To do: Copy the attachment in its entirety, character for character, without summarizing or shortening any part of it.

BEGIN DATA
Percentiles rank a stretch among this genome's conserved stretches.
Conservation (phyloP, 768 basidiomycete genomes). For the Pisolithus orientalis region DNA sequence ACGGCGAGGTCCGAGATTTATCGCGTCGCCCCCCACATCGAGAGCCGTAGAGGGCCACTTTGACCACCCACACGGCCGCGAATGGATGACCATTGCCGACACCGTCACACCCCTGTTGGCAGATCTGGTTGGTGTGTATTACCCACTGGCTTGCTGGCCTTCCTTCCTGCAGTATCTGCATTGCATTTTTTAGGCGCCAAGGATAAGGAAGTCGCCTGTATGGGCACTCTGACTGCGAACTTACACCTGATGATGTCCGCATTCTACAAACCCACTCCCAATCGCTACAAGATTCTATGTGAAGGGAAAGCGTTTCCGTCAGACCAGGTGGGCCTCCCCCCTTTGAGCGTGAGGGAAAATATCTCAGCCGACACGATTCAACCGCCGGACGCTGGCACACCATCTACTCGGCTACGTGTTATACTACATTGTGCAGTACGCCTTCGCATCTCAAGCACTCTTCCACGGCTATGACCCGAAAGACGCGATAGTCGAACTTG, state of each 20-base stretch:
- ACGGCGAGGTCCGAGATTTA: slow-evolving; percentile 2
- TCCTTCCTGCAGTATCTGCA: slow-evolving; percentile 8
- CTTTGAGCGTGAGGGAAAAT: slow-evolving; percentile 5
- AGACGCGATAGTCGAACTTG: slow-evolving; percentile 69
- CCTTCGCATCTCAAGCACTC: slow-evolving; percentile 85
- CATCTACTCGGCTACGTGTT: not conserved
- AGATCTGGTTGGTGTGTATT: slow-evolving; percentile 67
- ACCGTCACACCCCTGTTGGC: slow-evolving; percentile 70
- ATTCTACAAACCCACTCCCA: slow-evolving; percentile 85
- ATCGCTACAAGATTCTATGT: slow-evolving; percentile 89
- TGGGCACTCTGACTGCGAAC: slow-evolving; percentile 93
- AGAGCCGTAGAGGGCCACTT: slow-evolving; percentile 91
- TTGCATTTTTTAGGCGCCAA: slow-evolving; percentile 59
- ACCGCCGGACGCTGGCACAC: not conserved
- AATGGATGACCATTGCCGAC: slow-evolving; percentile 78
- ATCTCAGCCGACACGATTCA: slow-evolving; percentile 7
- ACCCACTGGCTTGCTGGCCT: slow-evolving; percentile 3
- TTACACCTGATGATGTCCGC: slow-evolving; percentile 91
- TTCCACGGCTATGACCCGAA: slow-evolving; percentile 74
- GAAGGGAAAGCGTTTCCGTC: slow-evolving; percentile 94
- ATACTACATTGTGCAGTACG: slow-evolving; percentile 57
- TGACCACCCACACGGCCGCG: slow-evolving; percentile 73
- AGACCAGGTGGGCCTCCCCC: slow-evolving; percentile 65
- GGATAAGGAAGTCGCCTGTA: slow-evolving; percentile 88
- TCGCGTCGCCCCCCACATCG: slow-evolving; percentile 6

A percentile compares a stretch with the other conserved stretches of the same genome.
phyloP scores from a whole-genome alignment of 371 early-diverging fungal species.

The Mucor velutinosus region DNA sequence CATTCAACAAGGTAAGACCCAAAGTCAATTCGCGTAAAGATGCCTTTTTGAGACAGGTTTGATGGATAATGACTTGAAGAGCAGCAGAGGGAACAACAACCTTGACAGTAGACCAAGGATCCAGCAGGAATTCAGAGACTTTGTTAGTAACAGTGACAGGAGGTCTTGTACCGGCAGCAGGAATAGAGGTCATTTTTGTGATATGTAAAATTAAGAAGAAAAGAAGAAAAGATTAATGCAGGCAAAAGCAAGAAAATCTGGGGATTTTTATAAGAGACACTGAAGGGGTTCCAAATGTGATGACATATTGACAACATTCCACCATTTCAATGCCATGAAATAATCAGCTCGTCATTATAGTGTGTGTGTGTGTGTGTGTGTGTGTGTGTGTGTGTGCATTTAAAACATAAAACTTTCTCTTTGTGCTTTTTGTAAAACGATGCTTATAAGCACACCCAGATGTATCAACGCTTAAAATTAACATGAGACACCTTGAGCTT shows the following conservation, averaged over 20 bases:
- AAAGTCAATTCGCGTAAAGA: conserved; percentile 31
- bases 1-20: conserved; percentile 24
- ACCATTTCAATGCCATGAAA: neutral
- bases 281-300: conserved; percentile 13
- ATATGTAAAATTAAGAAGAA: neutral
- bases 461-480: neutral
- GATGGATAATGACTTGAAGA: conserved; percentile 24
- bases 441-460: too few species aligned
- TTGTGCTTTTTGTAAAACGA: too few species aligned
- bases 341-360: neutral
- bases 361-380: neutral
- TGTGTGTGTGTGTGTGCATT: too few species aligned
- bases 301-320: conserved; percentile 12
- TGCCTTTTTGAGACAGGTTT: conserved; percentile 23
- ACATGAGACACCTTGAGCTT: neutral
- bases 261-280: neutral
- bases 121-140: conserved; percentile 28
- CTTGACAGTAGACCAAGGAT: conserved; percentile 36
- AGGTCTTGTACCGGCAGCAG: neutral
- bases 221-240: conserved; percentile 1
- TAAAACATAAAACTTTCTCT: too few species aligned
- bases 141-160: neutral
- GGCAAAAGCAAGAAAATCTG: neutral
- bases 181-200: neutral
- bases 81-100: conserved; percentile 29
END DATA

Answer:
Percentiles rank a stretch among this genome's conserved stretches.
Conservation (phyloP, 768 basidiomycete genomes). For the Pisolithus orientalis region DNA sequence ACGGCGAGGTCCGAGATTTATCGCGTCGCCCCCCACATCGAGAGCCGTAGAGGGCCACTTTGACCACCCACACGGCCGCGAATGGATGACCATTGCCGACACCGTCACACCCCTGTTGGCAGATCTGGTTGGTGTGTATTACCCACTGGCTTGCTGGCCTTCCTTCCTGCAGTATCTGCATTGCATTTTTTAGGCGCCAAGGATAAGGAAGTCGCCTGTATGGGCACTCTGACTGCGAACTTACACCTGATGATGTCCGCATTCTACAAACCCACTCCCAATCGCTACAAGATTCTATGTGAAGGGAAAGCGTTTCCGTCAGACCAGGTGGGCCTCCCCCCTTTGAGCGTGAGGGAAAATATCTCAGCCGACACGATTCAACCGCCGGACGCTGGCACACCATCTACTCGGCTACGTGTTATACTACATTGTGCAGTACGCCTTCGCATCTCAAGCACTCTTCCACGGCTATGACCCGAAAGACGCGATAGTCGAACTTG, state of each 20-base stretch:
- ACGGCGAGGTCCGAGATTTA: slow-evolving; percentile 2
- TCCTTCCTGCAGTATCTGCA: slow-evolving; percentile 8
- CTTTGAGCGTGAGGGAAAAT: slow-evolving; percentile 5
- AGACGCGATAGTCGAACTTG: slow-evolving; percentile 69
- CCTTCGCATCTCAAGCACTC: slow-evolving; percentile 85
- CATCTACTCGGCTACGTGTT: not conserved
- AGATCTGGTTGGTGTGTATT: slow-evolving; percentile 67
- ACCGTCACACCCCTGTTGGC: slow-evolving; percentile 70
- ATTCTACAAACCCACTCCCA: slow-evolving; percentile 85
- ATCGCTACAAGATTCTATGT: slow-evolving; percentile 89
- TGGGCACTCTGACTGCGAAC: slow-evolving; percentile 93
- AGAGCCGTAGAGGGCCACTT: slow-evolving; percentile 91
- TTGCATTTTTTAGGCGCCAA: slow-evolving; percentile 59
- ACCGCCGGACGCTGGCACAC: not conserved
- AATGGATGACCATTGCCGAC: slow-evolving; percentile 78
- ATCTCAGCCGACACGATTCA: slow-evolving; percentile 7
- ACCCACTGGCTTGCTGGCCT: slow-evolving; percentile 3
- TTACACCTGATGATGTCCGC: slow-evolving; percentile 91
- TTCCACGGCTATGACCCGAA: slow-evolving; percentile 74
- GAAGGGAAAGCGTTTCCGTC: slow-evolving; percentile 94
- ATACTACATTGTGCAGTACG: slow-evolving; percentile 57
- TGACCACCCACACGGCCGCG: slow-evolving; percentile 73
- AGACCAGGTGGGCCTCCCCC: slow-evolving; percentile 65
- GGATAAGGAAGTCGCCTGTA: slow-evolving; percentile 88
- TCGCGTCGCCCCCCACATCG: slow-evolving; percentile 6

A percentile compares a stretch with the other conserved stretches of the same genome.
phyloP scores from a whole-genome alignment of 371 early-diverging fungal species.

The Mucor velutinosus region DNA sequence CATTCAACAAGGTAAGACCCAAAGTCAATTCGCGTAAAGATGCCTTTTTGAGACAGGTTTGATGGATAATGACTTGAAGAGCAGCAGAGGGAACAACAACCTTGACAGTAGACCAAGGATCCAGCAGGAATTCAGAGACTTTGTTAGTAACAGTGACAGGAGGTCTTGTACCGGCAGCAGGAATAGAGGTCATTTTTGTGATATGTAAAATTAAGAAGAAAAGAAGAAAAGATTAATGCAGGCAAAAGCAAGAAAATCTGGGGATTTTTATAAGAGACACTGAAGGGGTTCCAAATGTGATGACATATTGACAACATTCCACCATTTCAATGCCATGAAATAATCAGCTCGTCATTATAGTGTGTGTGTGTGTGTGTGTGTGTGTGTGTGTGTGTGCATTTAAAACATAAAACTTTCTCTTTGTGCTTTTTGTAAAACGATGCTTATAAGCACACCCAGATGTATCAACGCTTAAAATTAACATGAGACACCTTGAGCTT shows the following conservation, averaged over 20 bases:
- AAAGTCAATTCGCGTAAAGA: conserved; percentile 31
- bases 1-20: conserved; percentile 24
- ACCATTTCAATGCCATGAAA: neutral
- bases 281-300: conserved; percentile 13
- ATATGTAAAATTAAGAAGAA: neutral
- bases 461-480: neutral
- GATGGATAATGACTTGAAGA: conserved; percentile 24
- bases 441-460: too few species aligned
- TTGTGCTTTTTGTAAAACGA: too few species aligned
- bases 341-360: neutral
- bases 361-380: neutral
- TGTGTGTGTGTGTGTGCATT: too few species aligned
- bases 301-320: conserved; percentile 12
- TGCCTTTTTGAGACAGGTTT: conserved; percentile 23
- ACATGAGACACCTTGAGCTT: neutral
- bases 261-280: neutral
- bases 121-140: conserved; percentile 28
- CTTGACAGTAGACCAAGGAT: conserved; percentile 36
- AGGTCTTGTACCGGCAGCAG: neutral
- bases 221-240: conserved; percentile 1
- TAAAACATAAAACTTTCTCT: too few species aligned
- bases 141-160: neutral
- GGCAAAAGCAAGAAAATCTG: neutral
- bases 181-200: neutral
- bases 81-100: conserved; percentile 29